This show is very ambitious, in just about every sense of the word. It aims to be this very shiny, expensive, mind-bendy parallel worlds thing, with an epic romance at its center, and it therefore aims to blow your mind and sweep you off your feet, in one fell swoop.
Because Show is that ambitious, though, I feel like it doesn’t quite manage to keep all its ducks in a row, all the way through. Sometimes it kinda-sorta blows my mind, and sometimes it kinda-sorta sweeps me off my feet, but it doesn’t manage to do either with any degree of consistency.
Ultimately, Show is neither as brilliant as its fans say it is, but neither is it as terrible as its critics say it is, either. It’s actually not bad, with some slightly hefty lens management.
You know how, when you drive past an accident on a highway, and your brain says not to waste time staring, since that’ll just slow down traffic even more, but as you crawl past in your car, the curious cat in you can’t help but stare in morbid fascination anyway?
Yep. That’s sorta what happened with me and Cheese In The Trap. Because I wasn’t able to keep current with the episodes as they aired, I was only at episode 8 (ish?) when all the behind-the-scenes drama erupted and everyone got really upset with Park Hae Jin’s heavily reduced screen time in the last third of the drama. A big part of my brain said then, that I ought to just drop the drama and look away while the going was good, but the curious cat in me was morbidly fascinated by it all. Was it as bad as everyone said, I wondered.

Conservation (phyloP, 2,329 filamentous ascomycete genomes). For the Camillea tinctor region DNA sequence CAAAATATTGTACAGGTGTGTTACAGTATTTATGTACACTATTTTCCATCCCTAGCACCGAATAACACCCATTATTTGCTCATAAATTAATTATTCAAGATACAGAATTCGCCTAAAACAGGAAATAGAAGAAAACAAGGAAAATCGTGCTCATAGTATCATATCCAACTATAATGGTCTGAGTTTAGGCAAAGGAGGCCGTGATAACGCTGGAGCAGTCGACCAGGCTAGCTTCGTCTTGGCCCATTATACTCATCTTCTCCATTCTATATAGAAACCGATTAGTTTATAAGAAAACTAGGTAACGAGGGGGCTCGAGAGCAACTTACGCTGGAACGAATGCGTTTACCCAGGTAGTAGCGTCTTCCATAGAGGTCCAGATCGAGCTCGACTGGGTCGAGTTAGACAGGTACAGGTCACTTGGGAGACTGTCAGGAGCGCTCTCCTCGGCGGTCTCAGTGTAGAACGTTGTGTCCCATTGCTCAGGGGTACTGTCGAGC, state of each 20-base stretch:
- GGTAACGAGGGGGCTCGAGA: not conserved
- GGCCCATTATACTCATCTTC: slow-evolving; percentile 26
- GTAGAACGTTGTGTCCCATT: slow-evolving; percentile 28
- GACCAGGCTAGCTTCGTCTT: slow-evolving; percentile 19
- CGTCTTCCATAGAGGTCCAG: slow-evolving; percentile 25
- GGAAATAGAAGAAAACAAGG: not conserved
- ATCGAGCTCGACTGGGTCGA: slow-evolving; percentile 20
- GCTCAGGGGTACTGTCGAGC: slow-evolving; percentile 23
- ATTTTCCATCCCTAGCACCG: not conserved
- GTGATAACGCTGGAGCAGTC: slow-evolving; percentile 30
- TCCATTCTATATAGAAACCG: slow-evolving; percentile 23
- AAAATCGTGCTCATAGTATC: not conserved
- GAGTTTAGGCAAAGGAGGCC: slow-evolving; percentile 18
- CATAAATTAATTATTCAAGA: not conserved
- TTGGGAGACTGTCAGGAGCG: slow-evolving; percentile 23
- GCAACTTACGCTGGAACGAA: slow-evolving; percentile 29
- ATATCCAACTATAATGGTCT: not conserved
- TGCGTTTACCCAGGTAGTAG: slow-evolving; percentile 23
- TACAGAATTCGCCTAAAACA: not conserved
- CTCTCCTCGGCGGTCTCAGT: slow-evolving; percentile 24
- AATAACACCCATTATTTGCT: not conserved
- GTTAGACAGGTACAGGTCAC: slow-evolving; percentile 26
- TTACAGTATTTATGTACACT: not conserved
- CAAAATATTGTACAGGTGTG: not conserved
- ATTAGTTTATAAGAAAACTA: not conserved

I guess there’s something to be said for spoilers, since I went into the finale stretch having had the ending quite thoroughly spoiled (I couldn’t help reading ending spoilers, even though I’m usually much more spoiler-phobic; not only was I morbidly fascinated, I was also – at times, anyway – trying to decide whether or not to keep watching). That prepped me for the ending really well, and in the end, I didn’t actually hate it. Gasp!